Unleashing University Innovation

July 27, 2011 By Aminda

While educational institutions are responsible for training future innovators, many experts wonder if the bureaucratic structures and systems often found in public schools are keeping up with the pace of the rapidly changing global workforce and economy. From the classroom to the support staff, there is no lack of ideas on how to bring about transformation, particularly in the university setting. 

Technology in the Classroom

One writer envisions many of today’s educational problems addressed through enhanced use of online courses. From elementary education on up, schools face issues with discipline, dropouts and outdated curriculum that could be mitigated through flexible classes. While universities have embraced online classes, there are still opportunities for more technological integration into the classroom. Web chats, videos and other learning projects can transition students into this global economy, and provide engaging activities.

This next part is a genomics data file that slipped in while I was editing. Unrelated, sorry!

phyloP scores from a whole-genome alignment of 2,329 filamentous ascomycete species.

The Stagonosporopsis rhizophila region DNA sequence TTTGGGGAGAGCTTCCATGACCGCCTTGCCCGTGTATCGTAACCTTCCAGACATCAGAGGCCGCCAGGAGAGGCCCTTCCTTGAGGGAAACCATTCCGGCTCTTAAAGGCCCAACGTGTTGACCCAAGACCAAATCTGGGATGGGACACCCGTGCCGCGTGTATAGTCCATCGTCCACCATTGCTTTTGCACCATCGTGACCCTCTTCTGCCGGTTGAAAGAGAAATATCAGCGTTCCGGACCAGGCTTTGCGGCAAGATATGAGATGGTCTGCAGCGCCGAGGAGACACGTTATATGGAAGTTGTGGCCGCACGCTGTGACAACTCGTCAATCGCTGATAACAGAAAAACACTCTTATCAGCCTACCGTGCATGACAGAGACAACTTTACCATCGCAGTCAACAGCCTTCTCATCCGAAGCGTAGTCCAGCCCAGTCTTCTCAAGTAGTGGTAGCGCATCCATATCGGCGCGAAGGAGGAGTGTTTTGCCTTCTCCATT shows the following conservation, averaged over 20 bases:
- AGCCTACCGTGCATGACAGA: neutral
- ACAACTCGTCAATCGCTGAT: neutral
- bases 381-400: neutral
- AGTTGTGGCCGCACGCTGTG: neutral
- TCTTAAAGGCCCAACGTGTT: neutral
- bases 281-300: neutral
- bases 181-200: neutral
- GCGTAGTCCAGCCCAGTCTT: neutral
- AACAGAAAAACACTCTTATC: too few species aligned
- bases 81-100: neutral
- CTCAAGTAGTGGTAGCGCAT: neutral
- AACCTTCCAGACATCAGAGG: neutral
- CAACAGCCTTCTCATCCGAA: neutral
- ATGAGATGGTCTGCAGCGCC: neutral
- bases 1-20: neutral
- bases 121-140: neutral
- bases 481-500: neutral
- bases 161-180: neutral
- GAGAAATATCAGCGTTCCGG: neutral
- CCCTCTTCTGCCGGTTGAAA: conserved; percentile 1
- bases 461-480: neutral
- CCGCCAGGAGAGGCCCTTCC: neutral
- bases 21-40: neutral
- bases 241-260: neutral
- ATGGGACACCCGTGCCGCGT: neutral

Successful Staff

Largely ignored in the context of creating an innovative university setting, at least one writer sees the need for university administrators need to create a work environment that attracts, motivates and retains high-performing support staff. He quotes a study showing high staff turnover has been identified as an organizational barrier to improving the current university technology transfer process

The solution is a refocusing on intangible rewards that reward creativity. Unfortunately, managers and administrators who have spent their careers in a traditional university setting can struggle to give up the control that would provide their employees autonomy, growth, and connection to a larger purpose. 

Support for Licensing

A post on Blogging Innovation outlines practical ways universities can learn from and adapt elements of IBM’s licensing to their own patent portfolios. For example, to recognize inventive faculty, universities could award annual cash bonuses per patent issued or add patents into the formula used to calculate faculty annual raises. To save money on potential patent infringement litigation, universities could cross-license patents with other research universities to form large, central patent pools. This is similar to how IBM cross-licenses selected patents with other companies.

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